Nanomaterials are predicted to become significant in future commercial markets and beneficial innovations to health and environmental applications are anticipated; however, the potential risks arising from the novel properties of nanomaterials need to be addressed in a scientifically responsible manner. The development of an effective regulatory framework for nanomaterials in Canada will make use of the outcomes of international efforts and collaboration with industry. Information gathering initiatives will be developed in conjunction with industry and the public through multi-stakeholder consultations. This will be the first substantive step toward enabling the appropriate risk assessment and risk management of nanomaterials.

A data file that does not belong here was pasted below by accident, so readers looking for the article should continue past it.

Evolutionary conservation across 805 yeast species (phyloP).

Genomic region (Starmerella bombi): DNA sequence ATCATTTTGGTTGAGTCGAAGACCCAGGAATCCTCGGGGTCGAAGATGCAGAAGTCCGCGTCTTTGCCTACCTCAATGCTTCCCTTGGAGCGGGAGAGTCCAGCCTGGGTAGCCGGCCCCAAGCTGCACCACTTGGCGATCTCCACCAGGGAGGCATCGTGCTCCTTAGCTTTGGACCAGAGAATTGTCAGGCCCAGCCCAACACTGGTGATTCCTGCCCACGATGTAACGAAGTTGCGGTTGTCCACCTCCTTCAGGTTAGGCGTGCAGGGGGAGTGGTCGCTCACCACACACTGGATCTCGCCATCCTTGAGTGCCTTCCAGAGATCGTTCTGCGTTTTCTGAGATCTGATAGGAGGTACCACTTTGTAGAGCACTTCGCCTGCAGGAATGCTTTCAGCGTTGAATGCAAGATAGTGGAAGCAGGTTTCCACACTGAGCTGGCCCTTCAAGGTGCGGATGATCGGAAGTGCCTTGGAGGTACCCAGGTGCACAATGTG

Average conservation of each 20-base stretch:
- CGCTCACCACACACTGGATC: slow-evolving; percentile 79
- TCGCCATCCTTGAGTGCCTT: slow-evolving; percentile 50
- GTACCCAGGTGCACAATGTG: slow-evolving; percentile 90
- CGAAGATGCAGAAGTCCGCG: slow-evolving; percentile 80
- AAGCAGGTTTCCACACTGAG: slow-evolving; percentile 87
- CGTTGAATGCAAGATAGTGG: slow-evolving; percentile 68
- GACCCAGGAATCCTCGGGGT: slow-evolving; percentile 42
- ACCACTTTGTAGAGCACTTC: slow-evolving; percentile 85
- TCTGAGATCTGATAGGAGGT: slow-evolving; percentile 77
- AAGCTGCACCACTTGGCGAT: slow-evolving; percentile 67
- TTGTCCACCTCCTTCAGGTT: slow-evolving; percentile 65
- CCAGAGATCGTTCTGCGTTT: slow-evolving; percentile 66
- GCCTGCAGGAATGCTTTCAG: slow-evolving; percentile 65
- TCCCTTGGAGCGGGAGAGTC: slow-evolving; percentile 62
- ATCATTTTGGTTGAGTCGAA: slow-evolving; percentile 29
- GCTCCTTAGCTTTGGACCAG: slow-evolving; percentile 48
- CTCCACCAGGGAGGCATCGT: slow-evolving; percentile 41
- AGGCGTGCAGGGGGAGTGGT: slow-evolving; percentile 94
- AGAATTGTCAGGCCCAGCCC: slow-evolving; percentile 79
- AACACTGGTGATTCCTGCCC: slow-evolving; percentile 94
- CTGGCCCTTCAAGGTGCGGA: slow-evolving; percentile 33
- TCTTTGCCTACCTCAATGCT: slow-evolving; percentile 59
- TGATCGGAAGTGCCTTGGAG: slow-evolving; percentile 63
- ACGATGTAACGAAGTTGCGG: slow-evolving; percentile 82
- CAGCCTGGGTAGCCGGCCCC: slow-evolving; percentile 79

This multi-stakeholder consultation intends to obtain feedback and opinions on:

  • Environment Canada and Health Canada's approach to the development of a regulatory framework for nanomaterials under theCanadian Environmental Protection Act, 1999.
  • The most effective approach to gather information on nanomaterials quickly and efficiently to inform the development of a regulatory framework.

Future consultations may be held on other aspects of the Environment Canada and Health Canada's approach to regulating nanomaterials in Canada in order to ensure that the needs of both industry and the public are met through an open and transparent process.

Stakeholders are invited to provide written comments on the proposed regulatory framework and the options for information gathering to the following address:

Bernard Madé
Director, New Substances Division
Environment Canada
351 St. Joseph Blvd, 14th floor
Gatineau, QC
K1A 0H3
Bernard.Made@ec.gc.ca